PGD-PGS (Genetic Diagnosis - Genetic Screening)

What is Preimplantation Genetic Diagnosis (PGD)? Advances in genetic science in recent years have made it possible to perform genetic examinations on embryos developed through assisted reproductive techniques like IVF. This method is referred to as “genetic diagnosis of embryos” or “preimplantation genetic diagnosis (PGD)”. These procedures are conducted by obtaining one or more cells from embryos developed through the laboratory fertilization of egg cells with sperm cells.

Using specific methods on the collected cells, we can diagnose numerical and structural chromosome abnormalities and single-gene disorders (such as thalassemia, sickle cell anemia, cystic fibrosis) in the future babies that these embryos will develop into.

What is the Purpose of PGD (Genetic Diagnosis)?

Individuals may carry a hereditary disease and have varying degrees of risk of passing it on to their children. Therefore, determining genetic diseases in couples and embryos is essential for achieving a healthy child. PGD, performed using different techniques, enables the detection of numerous hereditary diseases at the embryo stage.

In cases of genetic disease carriers:
• Numerical Chromosome Abnormalities (Karyotype Anomalies; Down Syndrome, Turner Syndrome, Klinefelter Syndrome, etc.)
• Structural Anomalies (Reciprocal and Robertsonian Translocations)
• Single-Gene Disorders (Thalassemia, Cystic Fibrosis, Duchenne Muscular Dystrophy, etc.)
• X-Linked Disorders (Sex chromosome-related) PGD is recommended.

What are the Advantages of Preimplantation Genetic Diagnosis?

Through genetic screening of embryos before transfer, “healthy embryos” can be identified.
• It allows for the transfer of a chromosomally normal embryo, reducing the risk of miscarriage.
• It protects the family from medical and psychological traumas associated with pregnancy termination.
In cases of hereditary diseases like thalassemia, cystic fibrosis, and DMD (Duchenne Muscular Dystrophy), tissue typing offers the opportunity for treatment for a previously affected child.

What is Preimplantation Genetic Screening (PGS)?

PGS techniques are comprehensive screening methods used to determine whether an embryo has a normal number of chromosomes. This screening is limited to specific chromosomes in PGD methods. Consequently, in terms of chromosomal anomalies, both from a clinical pregnancy and birth rate perspective, PGS techniques have achieved significantly higher success rates.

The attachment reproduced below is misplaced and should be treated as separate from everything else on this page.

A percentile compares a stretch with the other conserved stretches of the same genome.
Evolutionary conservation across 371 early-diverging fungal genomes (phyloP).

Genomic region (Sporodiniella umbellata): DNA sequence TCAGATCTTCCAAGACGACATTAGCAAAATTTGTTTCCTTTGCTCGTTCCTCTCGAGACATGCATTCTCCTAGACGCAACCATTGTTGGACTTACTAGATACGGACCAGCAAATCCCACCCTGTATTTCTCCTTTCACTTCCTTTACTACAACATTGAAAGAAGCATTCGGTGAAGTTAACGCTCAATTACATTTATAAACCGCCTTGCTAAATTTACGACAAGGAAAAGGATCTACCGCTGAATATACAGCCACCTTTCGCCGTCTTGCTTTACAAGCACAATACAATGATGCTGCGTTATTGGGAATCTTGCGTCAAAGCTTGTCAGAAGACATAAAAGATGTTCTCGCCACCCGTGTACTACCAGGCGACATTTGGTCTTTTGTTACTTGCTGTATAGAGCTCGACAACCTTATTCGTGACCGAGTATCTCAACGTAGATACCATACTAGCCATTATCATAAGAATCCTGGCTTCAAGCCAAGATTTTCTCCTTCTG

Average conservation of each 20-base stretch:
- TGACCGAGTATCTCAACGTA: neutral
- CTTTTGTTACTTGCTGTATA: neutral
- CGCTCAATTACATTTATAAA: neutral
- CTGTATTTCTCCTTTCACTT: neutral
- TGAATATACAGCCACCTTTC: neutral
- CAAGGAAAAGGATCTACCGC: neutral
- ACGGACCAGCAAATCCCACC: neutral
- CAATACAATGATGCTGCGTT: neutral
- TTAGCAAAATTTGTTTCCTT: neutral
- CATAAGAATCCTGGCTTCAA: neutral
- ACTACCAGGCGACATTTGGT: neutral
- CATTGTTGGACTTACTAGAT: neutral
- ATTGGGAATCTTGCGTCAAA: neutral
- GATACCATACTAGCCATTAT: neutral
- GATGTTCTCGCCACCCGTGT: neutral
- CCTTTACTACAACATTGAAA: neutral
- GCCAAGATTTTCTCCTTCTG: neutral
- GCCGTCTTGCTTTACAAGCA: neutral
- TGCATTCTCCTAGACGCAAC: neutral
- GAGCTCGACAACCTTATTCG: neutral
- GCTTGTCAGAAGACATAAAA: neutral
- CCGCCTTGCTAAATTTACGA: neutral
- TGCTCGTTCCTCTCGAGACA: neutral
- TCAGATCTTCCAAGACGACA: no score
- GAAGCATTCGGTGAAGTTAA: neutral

a-CGH (Comparative Genomic Hybridization)

This is a contemporary method that detects changes in DNA quantity. While the genetic screening method PGD (FISH method) used in IVF applications can only screen a limited number of chromosomes, the a-CGH method can screen 24 chromosomes. This method is based on scanning the entire genome using Oligonucleotide BAC arrays.

The a-CGH method can detect abnormalities in chromosomes due to carrier status for duplications (increase), deletions (loss), and translocations (rearrangement). It allows for the detection of abnormalities in both the mother and the father, while also enabling screening for single-gene disorders.

Advantages of a-CGH:
• Prevents repeated unsuccessful IVF attempts in patients.
• Since this technique scans all chromosomes (22 XY), it is more reliable than the FISH method.
• It provides a healthier analysis opportunity compared to third-day embryo biopsy, as it is less risky for monosomies and other complex numerical chromosomal disorders (aneuploidy), and a larger number of cells can be examined.
• The mosaic rate in blastocysts is lower than in third-day embryos, making it a more reliable analysis.

Next-Generation Sequencing (NGS)

With this method, after DNA amplification, a comparison is made between the known normal DNA and a second DNA on the chromosomes to detect structural and numerical anomalies on the chromosomes using a computerized system. The sequences of the DNA fragments subjected to various processes are read separately for each embryo and evaluated with a special algorithm.

Advantages of NGS over the a-CGH method are as follows:

It operates with higher sensitivity due to being a direct analysis method.
• While the mosaic embryo detection rate is 5% with a-CGH, it ranges from 15% to 30% with NGS (even embryos reaching the blastocyst stage may exhibit 12% mosaicism).
• In embryos defined as ‘normal’ by NGS, the miscarriage (miscarriage) rate is lower compared to other PGS methods.
• Higher implantation (clinical pregnancy) rates are achieved compared to the a-CGH method.

PGS is mainly used for:
• Repeated IVF trials (> 3)
• Advanced maternal age (> 37 years)
• Severe male factor
• Patients with repeated pregnancy losses (> 3).

In conclusion, using the mentioned genetic screening methods allows for selective embryo transfer, significantly increasing pregnancy rates.

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